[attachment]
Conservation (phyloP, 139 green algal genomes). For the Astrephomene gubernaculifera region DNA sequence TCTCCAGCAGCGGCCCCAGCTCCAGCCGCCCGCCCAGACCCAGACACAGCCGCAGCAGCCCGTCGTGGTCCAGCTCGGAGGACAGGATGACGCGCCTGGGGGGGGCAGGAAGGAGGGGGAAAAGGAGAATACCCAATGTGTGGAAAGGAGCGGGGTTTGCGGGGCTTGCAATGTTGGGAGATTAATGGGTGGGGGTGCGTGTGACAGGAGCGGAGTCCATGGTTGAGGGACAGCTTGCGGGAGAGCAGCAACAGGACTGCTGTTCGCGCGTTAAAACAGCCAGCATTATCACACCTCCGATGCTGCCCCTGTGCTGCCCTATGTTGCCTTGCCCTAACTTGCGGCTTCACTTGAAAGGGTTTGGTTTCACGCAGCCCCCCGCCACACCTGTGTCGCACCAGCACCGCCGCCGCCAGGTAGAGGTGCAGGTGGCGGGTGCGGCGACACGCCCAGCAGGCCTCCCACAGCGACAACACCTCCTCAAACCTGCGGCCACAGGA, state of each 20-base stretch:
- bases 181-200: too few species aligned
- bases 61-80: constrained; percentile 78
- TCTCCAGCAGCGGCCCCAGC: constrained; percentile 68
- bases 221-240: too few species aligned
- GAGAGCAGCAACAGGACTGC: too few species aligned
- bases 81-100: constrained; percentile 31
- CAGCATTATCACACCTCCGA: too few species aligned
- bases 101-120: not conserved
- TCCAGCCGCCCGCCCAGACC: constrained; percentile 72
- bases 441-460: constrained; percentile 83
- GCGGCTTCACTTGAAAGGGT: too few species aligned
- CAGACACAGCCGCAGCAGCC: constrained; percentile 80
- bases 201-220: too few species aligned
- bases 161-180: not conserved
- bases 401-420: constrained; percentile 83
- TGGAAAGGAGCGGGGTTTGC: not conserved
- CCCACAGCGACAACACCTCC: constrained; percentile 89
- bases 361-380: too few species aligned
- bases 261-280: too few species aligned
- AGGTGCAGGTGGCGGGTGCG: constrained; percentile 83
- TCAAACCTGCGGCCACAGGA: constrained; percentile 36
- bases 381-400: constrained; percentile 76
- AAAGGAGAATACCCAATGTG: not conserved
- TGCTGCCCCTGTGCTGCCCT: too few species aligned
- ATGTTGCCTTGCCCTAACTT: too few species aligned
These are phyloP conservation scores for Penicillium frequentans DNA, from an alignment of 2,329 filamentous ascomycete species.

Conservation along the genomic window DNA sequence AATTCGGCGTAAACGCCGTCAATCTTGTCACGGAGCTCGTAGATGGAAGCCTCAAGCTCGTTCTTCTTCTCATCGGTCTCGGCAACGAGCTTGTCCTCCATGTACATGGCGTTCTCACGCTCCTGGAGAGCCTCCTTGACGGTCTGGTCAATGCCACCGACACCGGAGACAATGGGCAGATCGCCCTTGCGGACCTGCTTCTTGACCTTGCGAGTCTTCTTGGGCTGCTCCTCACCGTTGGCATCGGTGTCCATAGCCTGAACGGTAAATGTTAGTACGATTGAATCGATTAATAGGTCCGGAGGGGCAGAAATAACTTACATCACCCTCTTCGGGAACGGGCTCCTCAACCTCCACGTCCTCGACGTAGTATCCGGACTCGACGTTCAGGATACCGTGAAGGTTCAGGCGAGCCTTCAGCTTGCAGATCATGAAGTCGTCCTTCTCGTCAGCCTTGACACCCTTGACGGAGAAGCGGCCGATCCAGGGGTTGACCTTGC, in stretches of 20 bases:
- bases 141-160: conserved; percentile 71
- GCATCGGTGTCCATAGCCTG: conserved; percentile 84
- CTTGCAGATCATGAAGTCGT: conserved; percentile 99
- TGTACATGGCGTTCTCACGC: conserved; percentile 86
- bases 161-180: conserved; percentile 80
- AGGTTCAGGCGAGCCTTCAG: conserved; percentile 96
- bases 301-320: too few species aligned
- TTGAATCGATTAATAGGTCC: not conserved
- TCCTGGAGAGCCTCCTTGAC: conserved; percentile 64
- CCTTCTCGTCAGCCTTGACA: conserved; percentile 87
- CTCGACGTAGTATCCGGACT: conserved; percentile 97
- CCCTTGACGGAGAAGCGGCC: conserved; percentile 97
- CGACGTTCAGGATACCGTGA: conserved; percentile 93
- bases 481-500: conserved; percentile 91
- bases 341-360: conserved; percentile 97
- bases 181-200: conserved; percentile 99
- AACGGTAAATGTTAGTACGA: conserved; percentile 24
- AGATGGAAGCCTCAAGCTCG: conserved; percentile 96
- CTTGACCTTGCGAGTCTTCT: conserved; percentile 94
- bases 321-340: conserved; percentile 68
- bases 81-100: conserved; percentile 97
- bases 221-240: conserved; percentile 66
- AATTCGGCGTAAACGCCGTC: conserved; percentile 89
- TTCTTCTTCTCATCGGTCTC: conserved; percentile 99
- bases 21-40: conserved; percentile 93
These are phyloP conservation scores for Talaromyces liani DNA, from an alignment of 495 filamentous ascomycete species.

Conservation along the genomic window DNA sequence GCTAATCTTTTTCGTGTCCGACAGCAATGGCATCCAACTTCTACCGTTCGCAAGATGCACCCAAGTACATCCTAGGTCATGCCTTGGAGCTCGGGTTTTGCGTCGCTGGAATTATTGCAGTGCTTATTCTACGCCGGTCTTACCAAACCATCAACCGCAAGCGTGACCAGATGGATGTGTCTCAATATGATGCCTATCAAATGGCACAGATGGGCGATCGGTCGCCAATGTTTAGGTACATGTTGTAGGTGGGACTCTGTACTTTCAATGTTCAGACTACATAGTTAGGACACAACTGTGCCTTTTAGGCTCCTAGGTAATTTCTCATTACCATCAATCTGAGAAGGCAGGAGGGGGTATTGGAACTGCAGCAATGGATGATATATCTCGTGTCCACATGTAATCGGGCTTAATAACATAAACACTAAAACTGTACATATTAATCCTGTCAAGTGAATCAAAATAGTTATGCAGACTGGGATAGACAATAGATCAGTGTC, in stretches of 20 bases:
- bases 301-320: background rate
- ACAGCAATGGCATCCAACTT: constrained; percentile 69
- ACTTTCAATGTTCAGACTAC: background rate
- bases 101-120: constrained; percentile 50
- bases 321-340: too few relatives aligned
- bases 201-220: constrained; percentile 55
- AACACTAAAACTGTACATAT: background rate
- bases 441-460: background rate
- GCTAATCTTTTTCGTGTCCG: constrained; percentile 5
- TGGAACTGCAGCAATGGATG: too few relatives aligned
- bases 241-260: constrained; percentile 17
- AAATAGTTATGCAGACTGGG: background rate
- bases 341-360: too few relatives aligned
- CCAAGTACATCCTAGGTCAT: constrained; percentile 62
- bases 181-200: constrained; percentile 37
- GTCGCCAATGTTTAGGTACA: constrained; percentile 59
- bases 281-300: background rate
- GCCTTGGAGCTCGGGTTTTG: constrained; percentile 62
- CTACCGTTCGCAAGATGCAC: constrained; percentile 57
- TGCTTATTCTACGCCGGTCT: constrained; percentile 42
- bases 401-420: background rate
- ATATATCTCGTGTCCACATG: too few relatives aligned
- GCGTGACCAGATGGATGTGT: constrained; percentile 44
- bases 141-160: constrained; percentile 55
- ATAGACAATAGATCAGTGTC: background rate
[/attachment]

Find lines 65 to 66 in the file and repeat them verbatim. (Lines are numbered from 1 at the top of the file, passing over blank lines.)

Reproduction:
- TGGAACTGCAGCAATGGATG: too few relatives aligned
- bases 241-260: constrained; percentile 17